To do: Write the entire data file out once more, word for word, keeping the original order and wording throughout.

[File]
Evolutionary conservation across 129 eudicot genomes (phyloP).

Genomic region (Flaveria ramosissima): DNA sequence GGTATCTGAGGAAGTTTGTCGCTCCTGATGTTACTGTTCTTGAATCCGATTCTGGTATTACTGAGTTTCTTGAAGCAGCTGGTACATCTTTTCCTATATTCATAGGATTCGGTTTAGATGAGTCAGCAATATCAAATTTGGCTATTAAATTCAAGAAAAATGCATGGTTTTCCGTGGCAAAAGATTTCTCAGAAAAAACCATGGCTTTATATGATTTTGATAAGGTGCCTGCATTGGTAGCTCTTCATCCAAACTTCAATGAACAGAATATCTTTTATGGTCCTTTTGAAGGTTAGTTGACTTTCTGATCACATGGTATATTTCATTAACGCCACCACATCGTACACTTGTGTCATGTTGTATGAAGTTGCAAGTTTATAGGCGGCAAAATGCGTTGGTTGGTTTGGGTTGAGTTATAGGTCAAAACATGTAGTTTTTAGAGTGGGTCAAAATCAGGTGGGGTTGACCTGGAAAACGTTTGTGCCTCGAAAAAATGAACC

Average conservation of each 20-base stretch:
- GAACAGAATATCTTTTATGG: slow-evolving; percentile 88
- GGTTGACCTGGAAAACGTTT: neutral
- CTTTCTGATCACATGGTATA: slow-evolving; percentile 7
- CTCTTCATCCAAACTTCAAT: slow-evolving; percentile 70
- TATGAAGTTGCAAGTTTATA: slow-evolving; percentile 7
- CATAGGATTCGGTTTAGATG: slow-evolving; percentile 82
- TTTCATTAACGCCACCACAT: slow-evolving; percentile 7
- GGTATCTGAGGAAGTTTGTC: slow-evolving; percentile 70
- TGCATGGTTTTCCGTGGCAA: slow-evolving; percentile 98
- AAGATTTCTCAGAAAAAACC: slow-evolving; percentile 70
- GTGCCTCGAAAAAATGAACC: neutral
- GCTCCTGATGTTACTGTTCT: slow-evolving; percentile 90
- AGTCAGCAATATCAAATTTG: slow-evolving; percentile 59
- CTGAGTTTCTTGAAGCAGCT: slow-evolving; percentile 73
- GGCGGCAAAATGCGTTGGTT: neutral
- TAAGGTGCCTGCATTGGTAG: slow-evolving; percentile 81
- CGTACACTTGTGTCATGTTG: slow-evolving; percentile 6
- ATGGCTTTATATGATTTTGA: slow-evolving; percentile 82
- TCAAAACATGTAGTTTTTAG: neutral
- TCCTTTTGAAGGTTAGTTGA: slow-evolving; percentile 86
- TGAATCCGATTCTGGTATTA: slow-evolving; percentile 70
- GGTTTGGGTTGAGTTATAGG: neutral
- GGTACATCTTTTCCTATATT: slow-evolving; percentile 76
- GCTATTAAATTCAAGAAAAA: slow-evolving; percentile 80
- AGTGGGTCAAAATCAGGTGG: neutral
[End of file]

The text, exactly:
Evolutionary conservation across 129 eudicot genomes (phyloP).

Genomic region (Flaveria ramosissima): DNA sequence GGTATCTGAGGAAGTTTGTCGCTCCTGATGTTACTGTTCTTGAATCCGATTCTGGTATTACTGAGTTTCTTGAAGCAGCTGGTACATCTTTTCCTATATTCATAGGATTCGGTTTAGATGAGTCAGCAATATCAAATTTGGCTATTAAATTCAAGAAAAATGCATGGTTTTCCGTGGCAAAAGATTTCTCAGAAAAAACCATGGCTTTATATGATTTTGATAAGGTGCCTGCATTGGTAGCTCTTCATCCAAACTTCAATGAACAGAATATCTTTTATGGTCCTTTTGAAGGTTAGTTGACTTTCTGATCACATGGTATATTTCATTAACGCCACCACATCGTACACTTGTGTCATGTTGTATGAAGTTGCAAGTTTATAGGCGGCAAAATGCGTTGGTTGGTTTGGGTTGAGTTATAGGTCAAAACATGTAGTTTTTAGAGTGGGTCAAAATCAGGTGGGGTTGACCTGGAAAACGTTTGTGCCTCGAAAAAATGAACC

Average conservation of each 20-base stretch:
- GAACAGAATATCTTTTATGG: slow-evolving; percentile 88
- GGTTGACCTGGAAAACGTTT: neutral
- CTTTCTGATCACATGGTATA: slow-evolving; percentile 7
- CTCTTCATCCAAACTTCAAT: slow-evolving; percentile 70
- TATGAAGTTGCAAGTTTATA: slow-evolving; percentile 7
- CATAGGATTCGGTTTAGATG: slow-evolving; percentile 82
- TTTCATTAACGCCACCACAT: slow-evolving; percentile 7
- GGTATCTGAGGAAGTTTGTC: slow-evolving; percentile 70
- TGCATGGTTTTCCGTGGCAA: slow-evolving; percentile 98
- AAGATTTCTCAGAAAAAACC: slow-evolving; percentile 70
- GTGCCTCGAAAAAATGAACC: neutral
- GCTCCTGATGTTACTGTTCT: slow-evolving; percentile 90
- AGTCAGCAATATCAAATTTG: slow-evolving; percentile 59
- CTGAGTTTCTTGAAGCAGCT: slow-evolving; percentile 73
- GGCGGCAAAATGCGTTGGTT: neutral
- TAAGGTGCCTGCATTGGTAG: slow-evolving; percentile 81
- CGTACACTTGTGTCATGTTG: slow-evolving; percentile 6
- ATGGCTTTATATGATTTTGA: slow-evolving; percentile 82
- TCAAAACATGTAGTTTTTAG: neutral
- TCCTTTTGAAGGTTAGTTGA: slow-evolving; percentile 86
- TGAATCCGATTCTGGTATTA: slow-evolving; percentile 70
- GGTTTGGGTTGAGTTATAGG: neutral
- GGTACATCTTTTCCTATATT: slow-evolving; percentile 76
- GCTATTAAATTCAAGAAAAA: slow-evolving; percentile 80
- AGTGGGTCAAAATCAGGTGG: neutral